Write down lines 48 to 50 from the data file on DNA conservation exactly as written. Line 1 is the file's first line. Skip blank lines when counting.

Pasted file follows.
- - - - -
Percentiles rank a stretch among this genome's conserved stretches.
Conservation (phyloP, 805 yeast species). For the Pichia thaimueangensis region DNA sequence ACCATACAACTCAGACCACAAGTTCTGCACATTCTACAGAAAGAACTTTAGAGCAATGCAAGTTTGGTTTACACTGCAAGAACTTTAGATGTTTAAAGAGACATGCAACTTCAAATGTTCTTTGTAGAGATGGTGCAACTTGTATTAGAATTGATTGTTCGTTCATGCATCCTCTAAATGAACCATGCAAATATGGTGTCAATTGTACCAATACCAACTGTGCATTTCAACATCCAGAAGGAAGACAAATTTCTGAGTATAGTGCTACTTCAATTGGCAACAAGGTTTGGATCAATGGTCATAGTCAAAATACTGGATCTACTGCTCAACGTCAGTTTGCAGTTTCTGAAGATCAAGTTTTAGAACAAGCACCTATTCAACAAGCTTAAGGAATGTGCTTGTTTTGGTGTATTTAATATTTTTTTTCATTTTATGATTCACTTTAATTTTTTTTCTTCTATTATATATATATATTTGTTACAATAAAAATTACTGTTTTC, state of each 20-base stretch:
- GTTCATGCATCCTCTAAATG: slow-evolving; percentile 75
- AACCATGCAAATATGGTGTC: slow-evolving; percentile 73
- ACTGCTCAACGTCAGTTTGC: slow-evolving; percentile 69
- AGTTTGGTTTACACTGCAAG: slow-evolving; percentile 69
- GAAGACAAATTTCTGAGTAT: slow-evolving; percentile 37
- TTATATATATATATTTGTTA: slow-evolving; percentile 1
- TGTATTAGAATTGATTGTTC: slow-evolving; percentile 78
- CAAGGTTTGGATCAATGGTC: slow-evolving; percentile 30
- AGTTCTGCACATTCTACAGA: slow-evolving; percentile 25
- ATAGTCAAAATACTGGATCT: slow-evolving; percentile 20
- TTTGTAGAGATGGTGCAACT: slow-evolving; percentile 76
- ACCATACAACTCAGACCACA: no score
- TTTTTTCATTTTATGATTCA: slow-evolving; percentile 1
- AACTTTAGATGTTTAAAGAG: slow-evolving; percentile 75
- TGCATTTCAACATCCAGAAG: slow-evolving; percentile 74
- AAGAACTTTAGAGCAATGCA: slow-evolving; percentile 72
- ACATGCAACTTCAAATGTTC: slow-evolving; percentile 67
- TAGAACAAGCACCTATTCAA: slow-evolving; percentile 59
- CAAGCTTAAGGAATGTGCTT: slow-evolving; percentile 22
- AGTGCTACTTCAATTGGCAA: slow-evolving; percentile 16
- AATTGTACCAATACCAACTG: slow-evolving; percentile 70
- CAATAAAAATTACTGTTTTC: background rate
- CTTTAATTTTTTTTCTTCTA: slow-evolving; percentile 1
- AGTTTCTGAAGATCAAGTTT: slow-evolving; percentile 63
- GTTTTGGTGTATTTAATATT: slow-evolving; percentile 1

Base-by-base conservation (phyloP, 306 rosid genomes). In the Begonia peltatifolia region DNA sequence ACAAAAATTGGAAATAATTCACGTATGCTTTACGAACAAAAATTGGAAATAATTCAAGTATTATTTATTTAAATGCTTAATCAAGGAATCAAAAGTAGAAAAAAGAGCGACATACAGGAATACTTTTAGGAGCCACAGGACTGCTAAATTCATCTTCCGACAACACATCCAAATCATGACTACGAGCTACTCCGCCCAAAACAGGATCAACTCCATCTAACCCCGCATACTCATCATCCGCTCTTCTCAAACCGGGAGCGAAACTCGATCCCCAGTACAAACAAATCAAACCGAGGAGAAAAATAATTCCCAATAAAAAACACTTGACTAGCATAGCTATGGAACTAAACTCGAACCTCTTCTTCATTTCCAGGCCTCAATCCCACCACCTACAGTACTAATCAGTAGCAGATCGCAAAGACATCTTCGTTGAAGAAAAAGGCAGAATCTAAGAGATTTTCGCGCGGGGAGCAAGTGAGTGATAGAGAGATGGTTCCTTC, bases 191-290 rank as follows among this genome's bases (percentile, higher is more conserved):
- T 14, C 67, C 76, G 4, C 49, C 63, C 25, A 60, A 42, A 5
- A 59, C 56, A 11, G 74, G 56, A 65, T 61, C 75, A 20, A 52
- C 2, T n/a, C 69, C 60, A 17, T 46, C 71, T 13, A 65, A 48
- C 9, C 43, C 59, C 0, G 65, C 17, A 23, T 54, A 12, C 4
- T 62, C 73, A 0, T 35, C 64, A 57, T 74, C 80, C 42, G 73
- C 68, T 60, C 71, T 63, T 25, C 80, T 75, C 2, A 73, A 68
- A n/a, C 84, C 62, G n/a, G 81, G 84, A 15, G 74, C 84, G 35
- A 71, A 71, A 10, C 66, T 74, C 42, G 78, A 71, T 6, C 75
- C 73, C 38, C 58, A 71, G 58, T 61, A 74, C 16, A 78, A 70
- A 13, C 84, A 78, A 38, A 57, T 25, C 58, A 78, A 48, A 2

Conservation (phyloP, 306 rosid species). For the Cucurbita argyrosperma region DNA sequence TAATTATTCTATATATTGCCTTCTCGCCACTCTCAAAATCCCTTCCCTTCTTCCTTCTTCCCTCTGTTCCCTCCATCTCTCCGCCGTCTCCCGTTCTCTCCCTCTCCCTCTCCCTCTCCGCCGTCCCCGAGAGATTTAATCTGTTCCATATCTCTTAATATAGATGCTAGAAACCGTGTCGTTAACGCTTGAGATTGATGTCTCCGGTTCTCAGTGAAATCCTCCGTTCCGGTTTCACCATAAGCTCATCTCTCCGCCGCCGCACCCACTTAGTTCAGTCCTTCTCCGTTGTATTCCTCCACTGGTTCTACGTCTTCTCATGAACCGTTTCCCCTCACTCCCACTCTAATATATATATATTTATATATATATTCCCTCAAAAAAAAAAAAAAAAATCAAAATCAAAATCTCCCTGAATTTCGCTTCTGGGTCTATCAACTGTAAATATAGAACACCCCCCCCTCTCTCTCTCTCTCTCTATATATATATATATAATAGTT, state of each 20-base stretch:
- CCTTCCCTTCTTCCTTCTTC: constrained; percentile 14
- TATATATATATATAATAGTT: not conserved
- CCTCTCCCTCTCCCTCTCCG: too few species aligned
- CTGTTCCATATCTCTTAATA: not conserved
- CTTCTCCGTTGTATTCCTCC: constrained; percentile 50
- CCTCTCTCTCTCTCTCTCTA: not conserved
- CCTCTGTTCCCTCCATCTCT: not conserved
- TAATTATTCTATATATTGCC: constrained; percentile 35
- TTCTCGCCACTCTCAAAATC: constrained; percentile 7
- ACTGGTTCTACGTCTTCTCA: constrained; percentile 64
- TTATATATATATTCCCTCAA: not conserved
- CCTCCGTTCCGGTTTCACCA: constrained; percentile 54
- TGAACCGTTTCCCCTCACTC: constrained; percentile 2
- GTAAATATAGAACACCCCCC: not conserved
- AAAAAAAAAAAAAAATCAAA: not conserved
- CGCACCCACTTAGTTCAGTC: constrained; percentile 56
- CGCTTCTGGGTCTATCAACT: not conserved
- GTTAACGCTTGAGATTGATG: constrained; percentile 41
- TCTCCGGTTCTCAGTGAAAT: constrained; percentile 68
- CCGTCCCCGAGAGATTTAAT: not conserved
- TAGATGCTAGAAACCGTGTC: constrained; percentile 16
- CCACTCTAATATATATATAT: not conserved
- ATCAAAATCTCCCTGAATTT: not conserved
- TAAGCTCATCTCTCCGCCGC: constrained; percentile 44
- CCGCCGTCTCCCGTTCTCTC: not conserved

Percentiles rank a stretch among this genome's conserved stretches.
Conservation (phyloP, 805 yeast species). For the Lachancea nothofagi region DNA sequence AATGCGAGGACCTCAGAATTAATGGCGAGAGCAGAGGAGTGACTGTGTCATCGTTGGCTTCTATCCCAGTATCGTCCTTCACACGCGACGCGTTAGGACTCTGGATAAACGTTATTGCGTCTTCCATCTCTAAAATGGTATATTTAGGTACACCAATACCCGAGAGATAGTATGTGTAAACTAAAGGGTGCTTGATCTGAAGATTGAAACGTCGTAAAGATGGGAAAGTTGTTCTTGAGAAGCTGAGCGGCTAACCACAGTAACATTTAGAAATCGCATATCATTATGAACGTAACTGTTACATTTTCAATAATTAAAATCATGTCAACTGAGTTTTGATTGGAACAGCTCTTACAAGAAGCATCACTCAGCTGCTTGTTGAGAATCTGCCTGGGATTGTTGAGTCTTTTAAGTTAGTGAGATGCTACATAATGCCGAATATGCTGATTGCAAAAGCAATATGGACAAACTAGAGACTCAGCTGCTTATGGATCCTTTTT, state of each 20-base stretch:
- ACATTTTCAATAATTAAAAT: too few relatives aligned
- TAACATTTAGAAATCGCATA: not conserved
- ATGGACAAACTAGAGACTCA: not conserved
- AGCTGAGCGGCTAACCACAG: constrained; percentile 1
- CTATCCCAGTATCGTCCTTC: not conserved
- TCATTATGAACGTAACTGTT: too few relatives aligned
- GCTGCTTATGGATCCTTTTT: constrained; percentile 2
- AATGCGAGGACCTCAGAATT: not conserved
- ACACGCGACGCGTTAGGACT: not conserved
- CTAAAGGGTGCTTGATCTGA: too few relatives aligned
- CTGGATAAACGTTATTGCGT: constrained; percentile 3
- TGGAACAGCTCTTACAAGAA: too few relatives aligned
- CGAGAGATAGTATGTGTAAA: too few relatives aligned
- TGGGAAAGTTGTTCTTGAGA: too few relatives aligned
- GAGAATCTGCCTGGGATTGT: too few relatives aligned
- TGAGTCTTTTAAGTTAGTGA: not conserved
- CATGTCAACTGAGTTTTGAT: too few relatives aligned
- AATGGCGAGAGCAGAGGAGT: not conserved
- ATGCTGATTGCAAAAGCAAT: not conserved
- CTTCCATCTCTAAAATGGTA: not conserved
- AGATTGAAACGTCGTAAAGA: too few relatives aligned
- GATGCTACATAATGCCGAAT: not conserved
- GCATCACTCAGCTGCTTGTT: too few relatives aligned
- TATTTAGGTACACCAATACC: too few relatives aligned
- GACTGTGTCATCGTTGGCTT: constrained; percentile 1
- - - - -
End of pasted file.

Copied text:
- TTCTCGCCACTCTCAAAATC: constrained; percentile 7
- ACTGGTTCTACGTCTTCTCA: constrained; percentile 64
- TTATATATATATTCCCTCAA: not conserved